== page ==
Posted September 28th, 2009
Many outdoor enthusiasts who know me, enviously assert that I have the ideal job. I can’t disagree with them. As a trail designer, I spend much of my time “at work,” walking through the woods, exploring possible routes for proposed trail systems. Usually, I’m by myself, trying to notice natural features in the landscape, suitable potential stream crossings, and which stand of trees would add to the scenic beauty of the finished trail. Pretty good duty if you love being outdoors.
However, like any occupation, trail design work does have a few drawbacks. This past summer, a frequent irritation was the rain. If you are walking out the driveway to get the paper in a downpour, you simply put on your raingear and get going. If, however, you are planning to spend eight hours exploring a wooded site for a proposed trail, you can count on being soaked to the skin for most of the day. I think Goretex is a valiant effort, a fabric intended to keep the rain out while allowing an active body to “breathe,” but I can testify that it doesn’t work for a full day of trashing through the pucker brush. An added detriment to rainy days in the woods is that everything—fallen logs, roots, leaves, and rocks—becomes very slippery. Early last summer, my feet went out from under me, and I hit a flat rock so hard I saw stars. By the time I arrived home that evening, the side of my leg was an unbelievable purple from my waist to my knee. What almost compensated for the pain and stiffness was the disbelief and sympathy it engendered in
I suppose one of the unintended consequences of our mobile society and global climate change is ticks’ migration north. I spent much of my childhood in the woods, and I can’t remember ever finding a tick, but times have changed. Although their prevalence seems to vary year to year, both deer ticks and the larger wood ticks are now common throughout most of the northeast. The good news is that they seem to take their time, up to three hours, attaching themselves to a new host. I make a habit of showering immediately after a day in the woods where I suspect a heavy infestation of ticks. My personal record is 13 ticks discovered during one shower.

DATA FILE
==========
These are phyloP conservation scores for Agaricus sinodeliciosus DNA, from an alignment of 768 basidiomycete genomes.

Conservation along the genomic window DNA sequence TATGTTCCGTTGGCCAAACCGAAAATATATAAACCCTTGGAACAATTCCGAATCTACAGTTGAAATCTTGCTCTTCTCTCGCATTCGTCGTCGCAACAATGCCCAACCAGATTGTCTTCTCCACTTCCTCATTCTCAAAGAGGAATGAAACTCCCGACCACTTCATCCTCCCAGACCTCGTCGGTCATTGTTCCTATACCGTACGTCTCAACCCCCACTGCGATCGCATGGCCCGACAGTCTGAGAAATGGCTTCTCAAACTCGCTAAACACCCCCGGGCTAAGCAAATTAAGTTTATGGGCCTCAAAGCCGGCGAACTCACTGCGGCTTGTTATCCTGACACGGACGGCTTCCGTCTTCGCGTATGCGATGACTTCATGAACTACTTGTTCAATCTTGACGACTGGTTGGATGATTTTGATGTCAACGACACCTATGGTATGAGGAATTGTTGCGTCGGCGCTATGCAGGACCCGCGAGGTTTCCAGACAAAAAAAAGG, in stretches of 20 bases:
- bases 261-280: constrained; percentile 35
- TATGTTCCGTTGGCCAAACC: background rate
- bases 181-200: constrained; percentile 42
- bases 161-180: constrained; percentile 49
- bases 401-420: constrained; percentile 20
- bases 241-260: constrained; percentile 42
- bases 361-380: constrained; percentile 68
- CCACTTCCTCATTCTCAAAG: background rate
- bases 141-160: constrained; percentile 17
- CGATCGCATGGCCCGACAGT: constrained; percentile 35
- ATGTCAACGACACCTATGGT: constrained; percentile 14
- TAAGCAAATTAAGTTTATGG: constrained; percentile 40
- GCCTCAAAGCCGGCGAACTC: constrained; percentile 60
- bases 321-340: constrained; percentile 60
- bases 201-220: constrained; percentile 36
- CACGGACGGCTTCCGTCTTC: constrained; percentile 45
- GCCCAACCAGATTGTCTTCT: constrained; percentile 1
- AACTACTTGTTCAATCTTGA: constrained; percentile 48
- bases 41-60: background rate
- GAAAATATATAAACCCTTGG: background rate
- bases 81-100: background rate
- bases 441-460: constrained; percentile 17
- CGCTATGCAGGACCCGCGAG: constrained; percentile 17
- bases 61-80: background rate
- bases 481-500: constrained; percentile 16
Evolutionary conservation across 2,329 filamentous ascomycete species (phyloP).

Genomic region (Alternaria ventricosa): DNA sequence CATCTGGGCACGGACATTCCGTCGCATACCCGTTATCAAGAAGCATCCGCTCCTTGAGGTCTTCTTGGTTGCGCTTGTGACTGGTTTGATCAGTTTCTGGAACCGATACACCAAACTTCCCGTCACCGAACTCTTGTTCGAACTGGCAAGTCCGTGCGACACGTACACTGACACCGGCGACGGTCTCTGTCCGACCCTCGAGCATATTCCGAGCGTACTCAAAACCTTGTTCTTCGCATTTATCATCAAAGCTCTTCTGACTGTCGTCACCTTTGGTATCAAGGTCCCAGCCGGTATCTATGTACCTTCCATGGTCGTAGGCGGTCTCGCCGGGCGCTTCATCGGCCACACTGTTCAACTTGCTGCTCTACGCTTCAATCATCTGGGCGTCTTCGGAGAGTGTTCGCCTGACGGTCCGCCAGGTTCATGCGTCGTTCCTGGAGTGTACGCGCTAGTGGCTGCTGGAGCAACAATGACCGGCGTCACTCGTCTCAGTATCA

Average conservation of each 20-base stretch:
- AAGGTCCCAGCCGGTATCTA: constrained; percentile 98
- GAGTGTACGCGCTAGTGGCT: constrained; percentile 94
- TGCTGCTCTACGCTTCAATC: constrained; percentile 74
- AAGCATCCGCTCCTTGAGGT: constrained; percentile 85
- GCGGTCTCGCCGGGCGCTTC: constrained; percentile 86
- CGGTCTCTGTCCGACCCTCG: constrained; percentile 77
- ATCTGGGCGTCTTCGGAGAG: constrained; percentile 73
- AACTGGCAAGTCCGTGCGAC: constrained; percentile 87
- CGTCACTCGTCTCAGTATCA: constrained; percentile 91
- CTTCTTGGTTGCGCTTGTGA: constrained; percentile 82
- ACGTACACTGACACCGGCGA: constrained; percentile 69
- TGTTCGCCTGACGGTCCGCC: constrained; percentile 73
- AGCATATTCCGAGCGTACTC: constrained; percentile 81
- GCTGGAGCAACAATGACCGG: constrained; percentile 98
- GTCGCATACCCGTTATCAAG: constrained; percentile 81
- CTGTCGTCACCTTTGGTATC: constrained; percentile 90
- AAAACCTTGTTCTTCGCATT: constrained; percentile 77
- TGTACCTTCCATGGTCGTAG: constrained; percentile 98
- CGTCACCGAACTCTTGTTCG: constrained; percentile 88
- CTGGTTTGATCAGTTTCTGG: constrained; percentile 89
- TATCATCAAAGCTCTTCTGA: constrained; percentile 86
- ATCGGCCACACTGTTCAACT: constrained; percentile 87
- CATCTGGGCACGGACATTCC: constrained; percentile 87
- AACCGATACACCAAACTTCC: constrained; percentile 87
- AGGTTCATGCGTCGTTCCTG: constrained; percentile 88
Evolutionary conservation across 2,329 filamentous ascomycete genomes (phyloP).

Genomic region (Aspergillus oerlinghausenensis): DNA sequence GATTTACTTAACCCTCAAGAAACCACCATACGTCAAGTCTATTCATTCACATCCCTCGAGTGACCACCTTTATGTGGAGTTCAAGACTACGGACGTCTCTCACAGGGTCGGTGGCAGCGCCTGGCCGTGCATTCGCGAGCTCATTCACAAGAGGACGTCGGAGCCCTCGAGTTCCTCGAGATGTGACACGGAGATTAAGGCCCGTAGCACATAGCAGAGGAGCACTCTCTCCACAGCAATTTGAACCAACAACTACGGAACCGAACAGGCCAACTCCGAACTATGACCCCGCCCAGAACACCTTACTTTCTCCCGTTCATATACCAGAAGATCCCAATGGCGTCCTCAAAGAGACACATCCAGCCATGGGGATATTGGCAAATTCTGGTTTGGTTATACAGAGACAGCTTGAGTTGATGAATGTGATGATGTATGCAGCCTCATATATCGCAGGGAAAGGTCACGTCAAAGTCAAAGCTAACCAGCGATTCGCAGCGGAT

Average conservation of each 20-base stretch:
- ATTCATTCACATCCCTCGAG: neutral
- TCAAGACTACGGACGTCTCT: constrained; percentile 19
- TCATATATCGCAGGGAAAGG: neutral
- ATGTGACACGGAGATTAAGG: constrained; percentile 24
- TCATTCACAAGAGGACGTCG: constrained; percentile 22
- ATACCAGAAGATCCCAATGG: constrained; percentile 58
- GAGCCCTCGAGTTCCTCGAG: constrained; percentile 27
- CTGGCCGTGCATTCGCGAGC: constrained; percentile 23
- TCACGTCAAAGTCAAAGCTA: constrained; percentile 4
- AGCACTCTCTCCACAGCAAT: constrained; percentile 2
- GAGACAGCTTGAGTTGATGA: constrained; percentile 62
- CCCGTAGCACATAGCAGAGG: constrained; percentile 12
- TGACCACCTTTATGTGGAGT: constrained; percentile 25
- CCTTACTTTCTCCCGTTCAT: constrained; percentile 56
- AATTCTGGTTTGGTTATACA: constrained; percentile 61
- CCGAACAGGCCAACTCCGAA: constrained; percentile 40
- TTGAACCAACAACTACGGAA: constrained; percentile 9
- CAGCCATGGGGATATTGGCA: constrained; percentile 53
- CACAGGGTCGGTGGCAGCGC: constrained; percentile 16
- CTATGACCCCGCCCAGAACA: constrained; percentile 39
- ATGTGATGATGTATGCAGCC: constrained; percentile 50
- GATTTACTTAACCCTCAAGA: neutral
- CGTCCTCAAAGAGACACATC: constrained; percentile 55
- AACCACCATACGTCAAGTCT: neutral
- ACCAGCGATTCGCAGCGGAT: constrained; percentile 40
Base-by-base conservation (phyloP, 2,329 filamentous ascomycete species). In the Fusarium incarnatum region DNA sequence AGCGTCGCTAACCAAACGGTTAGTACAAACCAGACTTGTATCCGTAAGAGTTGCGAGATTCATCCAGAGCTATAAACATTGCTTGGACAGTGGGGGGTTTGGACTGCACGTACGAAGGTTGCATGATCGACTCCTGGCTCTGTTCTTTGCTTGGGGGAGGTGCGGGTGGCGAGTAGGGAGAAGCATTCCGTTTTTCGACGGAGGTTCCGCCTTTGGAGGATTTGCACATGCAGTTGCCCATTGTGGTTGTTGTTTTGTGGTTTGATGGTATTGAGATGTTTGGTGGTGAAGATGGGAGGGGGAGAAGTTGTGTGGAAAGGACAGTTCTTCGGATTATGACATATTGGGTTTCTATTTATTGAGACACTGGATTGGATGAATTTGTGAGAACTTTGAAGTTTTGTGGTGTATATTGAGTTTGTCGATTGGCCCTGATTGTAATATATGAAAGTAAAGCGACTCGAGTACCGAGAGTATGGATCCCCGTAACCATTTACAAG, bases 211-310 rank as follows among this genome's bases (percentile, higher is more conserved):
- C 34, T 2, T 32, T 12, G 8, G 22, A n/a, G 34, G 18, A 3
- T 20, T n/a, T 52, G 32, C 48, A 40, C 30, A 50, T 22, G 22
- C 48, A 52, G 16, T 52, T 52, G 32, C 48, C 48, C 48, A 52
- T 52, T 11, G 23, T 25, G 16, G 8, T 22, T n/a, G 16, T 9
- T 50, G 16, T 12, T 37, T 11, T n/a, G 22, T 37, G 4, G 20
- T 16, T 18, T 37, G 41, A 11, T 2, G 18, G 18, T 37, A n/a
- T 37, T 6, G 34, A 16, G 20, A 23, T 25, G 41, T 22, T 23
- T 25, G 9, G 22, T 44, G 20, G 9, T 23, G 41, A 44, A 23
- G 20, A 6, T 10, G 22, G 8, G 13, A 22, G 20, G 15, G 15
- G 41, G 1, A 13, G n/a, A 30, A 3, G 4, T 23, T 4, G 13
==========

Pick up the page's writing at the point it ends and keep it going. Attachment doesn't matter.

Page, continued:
Another reality of summertime bushwhacking is finding spider webs with your face. In the mornings when they are covered with dew, it is often possible to see the spider webs, but later in the day, with the dappled sunshine, the spider webs are invisible. While walking in the woods, I’ve developed a sort of nervous wave that discourages black flies and mosquitoes, as well as sweeps the remnants of webs and spiders off
As you might expect, I’ve had a few adrenaline-producing encounters with moose and black bears. One young bull moose made a half-hearted false charge, and a sow black bear gave me a convincing growl after she cuffed her cubs up a fir tree. In each instance, I tried to speak reassuringly as I backed away. After hours of walking alone in the woods, nothing gets your pulse up like a steaming pile of bear scat or the racket of branches and saplings snapping in the path of a running moose.
Birds are rarely an issue, but last summer, I encountered a pair of nesting Goshawks who were definitely upset that I was in their neighborhood. These birds are relatively rare and extremely territorial. Initially, they voiced their displeasure with a raucous chorus, but then advanced to swooping through the trees just over my head. I recalled an incident in Anchorage, AK, where a trail runner was attacked by a Great Horned Owl, resulting in 80 stitches to repair the lacerations in his scalp. I routed the trail I was designing well away from the Goshawks’ nest.
Not long ago we landed a trail project in New York’s Hudson River Valley. The site is honeycombed with caves, mines, and kilns, the remnants of a thriving cement business in the 1800s. Although I rarely worry about snakes in Northern New England, the limestone cliffs and rock outcroppings seemed like ideal snake habitat. I asked the site manager if he’d encountered any copperheads. “Sure,” he responded, “all the time. I’m surprised you haven’t stumbled across any yet. And the caves are full of bats and spiders. It’s really fascinating!”
I can hardly wait…
John Morton is a former Olympic biathlete and Nordic ski coach. He lives in Thetford Center, VT, where he designs Nordic ski trails. You can reach him through his website, www.mortontrails.com.